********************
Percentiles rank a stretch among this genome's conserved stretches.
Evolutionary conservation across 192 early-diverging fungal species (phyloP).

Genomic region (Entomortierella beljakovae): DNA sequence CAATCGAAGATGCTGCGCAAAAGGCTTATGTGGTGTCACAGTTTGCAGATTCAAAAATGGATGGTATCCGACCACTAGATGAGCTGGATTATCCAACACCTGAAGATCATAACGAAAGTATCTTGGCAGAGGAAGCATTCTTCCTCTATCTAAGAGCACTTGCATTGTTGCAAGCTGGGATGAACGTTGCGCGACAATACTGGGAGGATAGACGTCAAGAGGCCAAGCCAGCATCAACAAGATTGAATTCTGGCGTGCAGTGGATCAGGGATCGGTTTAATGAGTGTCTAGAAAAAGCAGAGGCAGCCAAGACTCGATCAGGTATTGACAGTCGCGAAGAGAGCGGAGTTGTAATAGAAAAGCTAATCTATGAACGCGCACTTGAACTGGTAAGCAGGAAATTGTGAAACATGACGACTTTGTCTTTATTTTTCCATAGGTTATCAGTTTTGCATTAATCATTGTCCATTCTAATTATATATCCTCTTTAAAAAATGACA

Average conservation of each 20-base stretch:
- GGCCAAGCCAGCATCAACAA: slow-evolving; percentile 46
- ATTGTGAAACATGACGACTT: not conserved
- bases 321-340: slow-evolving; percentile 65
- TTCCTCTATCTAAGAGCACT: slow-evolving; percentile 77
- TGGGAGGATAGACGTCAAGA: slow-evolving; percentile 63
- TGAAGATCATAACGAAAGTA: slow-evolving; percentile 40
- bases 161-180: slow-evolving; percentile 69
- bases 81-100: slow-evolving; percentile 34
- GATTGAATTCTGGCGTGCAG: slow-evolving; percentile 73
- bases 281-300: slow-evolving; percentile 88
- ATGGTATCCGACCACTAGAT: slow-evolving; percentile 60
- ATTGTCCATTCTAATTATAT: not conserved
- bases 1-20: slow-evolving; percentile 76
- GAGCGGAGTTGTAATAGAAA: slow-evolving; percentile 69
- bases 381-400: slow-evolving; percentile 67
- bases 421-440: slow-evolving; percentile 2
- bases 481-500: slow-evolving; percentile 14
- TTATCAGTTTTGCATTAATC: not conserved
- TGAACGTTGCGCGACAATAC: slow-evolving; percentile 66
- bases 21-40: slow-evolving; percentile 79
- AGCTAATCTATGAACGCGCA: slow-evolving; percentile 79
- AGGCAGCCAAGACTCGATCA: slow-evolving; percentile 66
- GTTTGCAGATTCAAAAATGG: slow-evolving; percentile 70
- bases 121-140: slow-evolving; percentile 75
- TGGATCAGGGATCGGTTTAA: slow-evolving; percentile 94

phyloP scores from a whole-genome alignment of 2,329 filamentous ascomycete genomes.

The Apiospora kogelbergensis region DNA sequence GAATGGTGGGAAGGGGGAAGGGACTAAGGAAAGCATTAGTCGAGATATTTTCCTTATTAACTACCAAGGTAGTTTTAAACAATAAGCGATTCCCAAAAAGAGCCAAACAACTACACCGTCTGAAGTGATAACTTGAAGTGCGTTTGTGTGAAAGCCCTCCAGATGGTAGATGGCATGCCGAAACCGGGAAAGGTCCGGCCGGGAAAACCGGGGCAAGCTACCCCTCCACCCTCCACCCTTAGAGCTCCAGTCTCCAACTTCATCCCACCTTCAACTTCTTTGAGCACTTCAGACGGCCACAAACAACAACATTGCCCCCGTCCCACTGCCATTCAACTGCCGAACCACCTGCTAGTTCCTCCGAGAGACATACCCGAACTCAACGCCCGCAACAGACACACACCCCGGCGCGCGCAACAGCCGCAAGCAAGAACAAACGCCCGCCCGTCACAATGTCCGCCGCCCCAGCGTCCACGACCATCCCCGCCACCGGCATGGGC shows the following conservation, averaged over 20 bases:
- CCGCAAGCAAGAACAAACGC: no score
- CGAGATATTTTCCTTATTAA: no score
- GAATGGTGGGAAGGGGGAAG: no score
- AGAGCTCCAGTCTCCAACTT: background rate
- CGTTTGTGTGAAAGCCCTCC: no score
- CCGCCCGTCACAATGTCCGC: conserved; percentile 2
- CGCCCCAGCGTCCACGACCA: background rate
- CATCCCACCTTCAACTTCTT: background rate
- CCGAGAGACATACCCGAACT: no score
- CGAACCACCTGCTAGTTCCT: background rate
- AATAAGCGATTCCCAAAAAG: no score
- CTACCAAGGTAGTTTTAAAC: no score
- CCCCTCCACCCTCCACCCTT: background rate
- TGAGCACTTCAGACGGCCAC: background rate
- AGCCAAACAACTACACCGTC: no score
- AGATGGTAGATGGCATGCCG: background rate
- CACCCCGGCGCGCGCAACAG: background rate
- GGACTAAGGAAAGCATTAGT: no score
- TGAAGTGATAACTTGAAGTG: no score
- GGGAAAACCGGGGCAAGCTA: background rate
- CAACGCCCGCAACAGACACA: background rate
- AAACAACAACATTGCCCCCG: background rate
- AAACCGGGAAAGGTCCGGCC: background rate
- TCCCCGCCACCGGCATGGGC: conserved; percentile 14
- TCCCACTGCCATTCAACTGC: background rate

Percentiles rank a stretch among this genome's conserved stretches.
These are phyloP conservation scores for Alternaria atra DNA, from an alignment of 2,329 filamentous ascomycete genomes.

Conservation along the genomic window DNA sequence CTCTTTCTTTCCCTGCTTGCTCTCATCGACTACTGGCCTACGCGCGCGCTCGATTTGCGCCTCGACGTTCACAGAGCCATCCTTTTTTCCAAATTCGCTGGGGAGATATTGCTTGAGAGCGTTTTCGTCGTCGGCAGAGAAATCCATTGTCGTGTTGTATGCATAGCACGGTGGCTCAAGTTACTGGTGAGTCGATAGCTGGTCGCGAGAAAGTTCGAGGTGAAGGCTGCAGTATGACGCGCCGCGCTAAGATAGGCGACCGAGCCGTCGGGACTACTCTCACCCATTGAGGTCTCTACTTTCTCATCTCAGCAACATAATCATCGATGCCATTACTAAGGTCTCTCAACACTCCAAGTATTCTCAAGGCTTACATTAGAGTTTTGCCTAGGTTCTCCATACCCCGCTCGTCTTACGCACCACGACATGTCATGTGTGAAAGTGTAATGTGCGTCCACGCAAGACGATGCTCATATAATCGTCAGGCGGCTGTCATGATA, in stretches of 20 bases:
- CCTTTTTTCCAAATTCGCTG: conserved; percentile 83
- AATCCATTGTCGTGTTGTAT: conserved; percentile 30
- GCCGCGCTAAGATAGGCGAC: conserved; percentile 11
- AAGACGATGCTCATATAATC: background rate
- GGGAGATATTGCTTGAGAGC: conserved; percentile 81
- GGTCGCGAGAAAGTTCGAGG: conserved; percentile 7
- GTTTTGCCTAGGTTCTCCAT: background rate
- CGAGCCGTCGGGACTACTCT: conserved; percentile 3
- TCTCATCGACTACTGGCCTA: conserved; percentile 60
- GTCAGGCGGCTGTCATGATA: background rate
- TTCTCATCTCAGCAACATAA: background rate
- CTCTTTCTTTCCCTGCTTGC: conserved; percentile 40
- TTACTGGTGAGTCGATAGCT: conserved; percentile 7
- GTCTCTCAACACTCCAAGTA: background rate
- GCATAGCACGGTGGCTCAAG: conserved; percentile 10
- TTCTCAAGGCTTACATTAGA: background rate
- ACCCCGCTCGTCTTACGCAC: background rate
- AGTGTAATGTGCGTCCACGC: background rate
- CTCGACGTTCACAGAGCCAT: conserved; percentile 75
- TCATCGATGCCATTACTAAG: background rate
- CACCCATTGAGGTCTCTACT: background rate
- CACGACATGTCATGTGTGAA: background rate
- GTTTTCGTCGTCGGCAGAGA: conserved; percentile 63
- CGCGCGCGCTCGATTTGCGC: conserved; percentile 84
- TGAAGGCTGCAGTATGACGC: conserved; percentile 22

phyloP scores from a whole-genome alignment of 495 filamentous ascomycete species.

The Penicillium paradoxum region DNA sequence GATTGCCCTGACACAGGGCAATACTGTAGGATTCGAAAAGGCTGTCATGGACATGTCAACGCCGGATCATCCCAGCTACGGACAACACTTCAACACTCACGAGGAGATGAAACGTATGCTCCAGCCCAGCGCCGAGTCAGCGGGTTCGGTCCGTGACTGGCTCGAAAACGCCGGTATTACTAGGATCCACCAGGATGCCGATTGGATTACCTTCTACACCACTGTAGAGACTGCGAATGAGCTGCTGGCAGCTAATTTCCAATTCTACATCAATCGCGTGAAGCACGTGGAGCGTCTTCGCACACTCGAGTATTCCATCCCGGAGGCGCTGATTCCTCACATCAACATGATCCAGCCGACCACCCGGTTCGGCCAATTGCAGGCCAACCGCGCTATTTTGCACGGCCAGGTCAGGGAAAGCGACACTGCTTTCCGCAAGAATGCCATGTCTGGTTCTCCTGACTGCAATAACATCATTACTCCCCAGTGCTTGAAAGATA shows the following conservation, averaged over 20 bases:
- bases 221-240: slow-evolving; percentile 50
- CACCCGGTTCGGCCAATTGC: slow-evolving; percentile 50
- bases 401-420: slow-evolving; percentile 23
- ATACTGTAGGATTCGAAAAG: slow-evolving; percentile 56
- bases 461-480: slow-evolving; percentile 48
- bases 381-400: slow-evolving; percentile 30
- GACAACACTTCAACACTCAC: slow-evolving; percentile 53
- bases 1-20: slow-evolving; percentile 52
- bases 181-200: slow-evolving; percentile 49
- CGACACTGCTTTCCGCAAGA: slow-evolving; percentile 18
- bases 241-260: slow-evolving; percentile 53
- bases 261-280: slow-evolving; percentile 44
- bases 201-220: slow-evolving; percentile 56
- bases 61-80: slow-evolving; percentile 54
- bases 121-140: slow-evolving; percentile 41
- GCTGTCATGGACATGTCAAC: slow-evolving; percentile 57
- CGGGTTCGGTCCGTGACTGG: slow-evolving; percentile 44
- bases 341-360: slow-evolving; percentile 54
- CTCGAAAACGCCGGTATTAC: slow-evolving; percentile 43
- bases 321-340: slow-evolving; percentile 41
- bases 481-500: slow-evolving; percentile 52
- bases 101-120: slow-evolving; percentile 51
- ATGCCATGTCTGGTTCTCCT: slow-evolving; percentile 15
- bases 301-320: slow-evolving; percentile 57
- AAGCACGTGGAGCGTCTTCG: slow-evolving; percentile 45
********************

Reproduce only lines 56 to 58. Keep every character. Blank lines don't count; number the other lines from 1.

- TCCCACTGCCATTCAACTGC: background rate

Percentiles rank a stretch among this genome's conserved stretches.
These are phyloP conservation scores for Alternaria atra DNA, from an alignment of 2,329 filamentous ascomycete genomes.